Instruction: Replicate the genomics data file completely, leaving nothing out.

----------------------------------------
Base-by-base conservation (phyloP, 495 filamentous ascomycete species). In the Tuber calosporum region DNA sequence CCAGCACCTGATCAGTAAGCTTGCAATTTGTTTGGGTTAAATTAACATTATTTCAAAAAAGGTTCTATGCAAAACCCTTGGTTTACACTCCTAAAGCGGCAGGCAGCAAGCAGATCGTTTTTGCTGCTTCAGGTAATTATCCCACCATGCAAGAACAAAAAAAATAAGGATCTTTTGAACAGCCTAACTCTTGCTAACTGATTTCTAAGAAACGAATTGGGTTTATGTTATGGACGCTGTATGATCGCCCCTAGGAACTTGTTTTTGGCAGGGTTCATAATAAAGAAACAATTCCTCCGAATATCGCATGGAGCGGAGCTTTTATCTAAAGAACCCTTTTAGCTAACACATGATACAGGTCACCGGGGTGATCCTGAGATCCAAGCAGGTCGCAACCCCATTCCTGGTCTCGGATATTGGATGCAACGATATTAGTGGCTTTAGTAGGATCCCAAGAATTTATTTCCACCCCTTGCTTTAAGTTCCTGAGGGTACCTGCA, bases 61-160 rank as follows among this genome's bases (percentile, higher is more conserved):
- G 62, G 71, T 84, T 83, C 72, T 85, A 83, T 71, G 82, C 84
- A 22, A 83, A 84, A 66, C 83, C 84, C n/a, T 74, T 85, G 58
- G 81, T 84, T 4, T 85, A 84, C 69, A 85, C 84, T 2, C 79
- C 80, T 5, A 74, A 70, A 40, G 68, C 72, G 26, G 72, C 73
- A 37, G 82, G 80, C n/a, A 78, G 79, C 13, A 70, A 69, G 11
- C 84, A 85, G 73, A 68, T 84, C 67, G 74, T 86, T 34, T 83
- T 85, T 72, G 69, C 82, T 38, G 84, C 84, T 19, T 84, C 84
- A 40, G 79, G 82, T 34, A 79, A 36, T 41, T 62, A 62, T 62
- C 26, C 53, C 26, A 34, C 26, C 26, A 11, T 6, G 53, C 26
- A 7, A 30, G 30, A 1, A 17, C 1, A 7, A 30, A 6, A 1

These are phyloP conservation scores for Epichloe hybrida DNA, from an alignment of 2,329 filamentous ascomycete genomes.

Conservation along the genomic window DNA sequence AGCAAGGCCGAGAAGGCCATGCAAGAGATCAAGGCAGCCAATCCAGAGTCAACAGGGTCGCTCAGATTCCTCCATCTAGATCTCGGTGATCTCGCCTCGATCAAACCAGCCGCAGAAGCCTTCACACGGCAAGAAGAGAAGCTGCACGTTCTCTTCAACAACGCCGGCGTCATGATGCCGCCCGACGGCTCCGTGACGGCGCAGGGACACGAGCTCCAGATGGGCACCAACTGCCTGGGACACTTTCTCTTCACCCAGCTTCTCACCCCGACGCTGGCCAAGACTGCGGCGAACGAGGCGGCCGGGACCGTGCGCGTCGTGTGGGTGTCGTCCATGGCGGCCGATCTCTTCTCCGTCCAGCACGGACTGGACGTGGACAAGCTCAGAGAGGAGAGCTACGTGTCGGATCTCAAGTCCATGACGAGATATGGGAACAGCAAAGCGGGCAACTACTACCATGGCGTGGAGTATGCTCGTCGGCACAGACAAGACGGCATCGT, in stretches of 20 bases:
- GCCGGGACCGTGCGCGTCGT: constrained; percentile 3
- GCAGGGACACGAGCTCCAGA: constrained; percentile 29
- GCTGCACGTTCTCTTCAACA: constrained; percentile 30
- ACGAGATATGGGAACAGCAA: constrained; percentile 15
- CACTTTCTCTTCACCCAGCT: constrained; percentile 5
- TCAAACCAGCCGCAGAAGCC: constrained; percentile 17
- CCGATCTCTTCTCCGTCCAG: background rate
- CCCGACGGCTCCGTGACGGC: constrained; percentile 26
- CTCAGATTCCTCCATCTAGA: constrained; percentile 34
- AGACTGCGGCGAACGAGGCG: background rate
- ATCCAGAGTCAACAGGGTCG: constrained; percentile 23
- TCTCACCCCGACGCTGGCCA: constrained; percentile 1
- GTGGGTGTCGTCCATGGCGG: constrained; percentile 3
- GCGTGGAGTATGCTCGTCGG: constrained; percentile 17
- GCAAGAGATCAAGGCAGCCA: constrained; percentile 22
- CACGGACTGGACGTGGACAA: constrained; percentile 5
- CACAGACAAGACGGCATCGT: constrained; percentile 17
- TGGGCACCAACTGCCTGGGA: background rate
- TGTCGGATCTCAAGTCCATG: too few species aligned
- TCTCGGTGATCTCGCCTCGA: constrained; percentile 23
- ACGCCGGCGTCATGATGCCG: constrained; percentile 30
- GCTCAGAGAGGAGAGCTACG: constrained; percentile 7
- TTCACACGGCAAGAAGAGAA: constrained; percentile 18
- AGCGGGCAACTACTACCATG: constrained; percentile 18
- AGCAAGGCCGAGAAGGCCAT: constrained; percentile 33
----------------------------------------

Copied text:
Base-by-base conservation (phyloP, 495 filamentous ascomycete species). In the Tuber calosporum region DNA sequence CCAGCACCTGATCAGTAAGCTTGCAATTTGTTTGGGTTAAATTAACATTATTTCAAAAAAGGTTCTATGCAAAACCCTTGGTTTACACTCCTAAAGCGGCAGGCAGCAAGCAGATCGTTTTTGCTGCTTCAGGTAATTATCCCACCATGCAAGAACAAAAAAAATAAGGATCTTTTGAACAGCCTAACTCTTGCTAACTGATTTCTAAGAAACGAATTGGGTTTATGTTATGGACGCTGTATGATCGCCCCTAGGAACTTGTTTTTGGCAGGGTTCATAATAAAGAAACAATTCCTCCGAATATCGCATGGAGCGGAGCTTTTATCTAAAGAACCCTTTTAGCTAACACATGATACAGGTCACCGGGGTGATCCTGAGATCCAAGCAGGTCGCAACCCCATTCCTGGTCTCGGATATTGGATGCAACGATATTAGTGGCTTTAGTAGGATCCCAAGAATTTATTTCCACCCCTTGCTTTAAGTTCCTGAGGGTACCTGCA, bases 61-160 rank as follows among this genome's bases (percentile, higher is more conserved):
- G 62, G 71, T 84, T 83, C 72, T 85, A 83, T 71, G 82, C 84
- A 22, A 83, A 84, A 66, C 83, C 84, C n/a, T 74, T 85, G 58
- G 81, T 84, T 4, T 85, A 84, C 69, A 85, C 84, T 2, C 79
- C 80, T 5, A 74, A 70, A 40, G 68, C 72, G 26, G 72, C 73
- A 37, G 82, G 80, C n/a, A 78, G 79, C 13, A 70, A 69, G 11
- C 84, A 85, G 73, A 68, T 84, C 67, G 74, T 86, T 34, T 83
- T 85, T 72, G 69, C 82, T 38, G 84, C 84, T 19, T 84, C 84
- A 40, G 79, G 82, T 34, A 79, A 36, T 41, T 62, A 62, T 62
- C 26, C 53, C 26, A 34, C 26, C 26, A 11, T 6, G 53, C 26
- A 7, A 30, G 30, A 1, A 17, C 1, A 7, A 30, A 6, A 1

These are phyloP conservation scores for Epichloe hybrida DNA, from an alignment of 2,329 filamentous ascomycete genomes.

Conservation along the genomic window DNA sequence AGCAAGGCCGAGAAGGCCATGCAAGAGATCAAGGCAGCCAATCCAGAGTCAACAGGGTCGCTCAGATTCCTCCATCTAGATCTCGGTGATCTCGCCTCGATCAAACCAGCCGCAGAAGCCTTCACACGGCAAGAAGAGAAGCTGCACGTTCTCTTCAACAACGCCGGCGTCATGATGCCGCCCGACGGCTCCGTGACGGCGCAGGGACACGAGCTCCAGATGGGCACCAACTGCCTGGGACACTTTCTCTTCACCCAGCTTCTCACCCCGACGCTGGCCAAGACTGCGGCGAACGAGGCGGCCGGGACCGTGCGCGTCGTGTGGGTGTCGTCCATGGCGGCCGATCTCTTCTCCGTCCAGCACGGACTGGACGTGGACAAGCTCAGAGAGGAGAGCTACGTGTCGGATCTCAAGTCCATGACGAGATATGGGAACAGCAAAGCGGGCAACTACTACCATGGCGTGGAGTATGCTCGTCGGCACAGACAAGACGGCATCGT, in stretches of 20 bases:
- GCCGGGACCGTGCGCGTCGT: constrained; percentile 3
- GCAGGGACACGAGCTCCAGA: constrained; percentile 29
- GCTGCACGTTCTCTTCAACA: constrained; percentile 30
- ACGAGATATGGGAACAGCAA: constrained; percentile 15
- CACTTTCTCTTCACCCAGCT: constrained; percentile 5
- TCAAACCAGCCGCAGAAGCC: constrained; percentile 17
- CCGATCTCTTCTCCGTCCAG: background rate
- CCCGACGGCTCCGTGACGGC: constrained; percentile 26
- CTCAGATTCCTCCATCTAGA: constrained; percentile 34
- AGACTGCGGCGAACGAGGCG: background rate
- ATCCAGAGTCAACAGGGTCG: constrained; percentile 23
- TCTCACCCCGACGCTGGCCA: constrained; percentile 1
- GTGGGTGTCGTCCATGGCGG: constrained; percentile 3
- GCGTGGAGTATGCTCGTCGG: constrained; percentile 17
- GCAAGAGATCAAGGCAGCCA: constrained; percentile 22
- CACGGACTGGACGTGGACAA: constrained; percentile 5
- CACAGACAAGACGGCATCGT: constrained; percentile 17
- TGGGCACCAACTGCCTGGGA: background rate
- TGTCGGATCTCAAGTCCATG: too few species aligned
- TCTCGGTGATCTCGCCTCGA: constrained; percentile 23
- ACGCCGGCGTCATGATGCCG: constrained; percentile 30
- GCTCAGAGAGGAGAGCTACG: constrained; percentile 7
- TTCACACGGCAAGAAGAGAA: constrained; percentile 18
- AGCGGGCAACTACTACCATG: constrained; percentile 18
- AGCAAGGCCGAGAAGGCCAT: constrained; percentile 33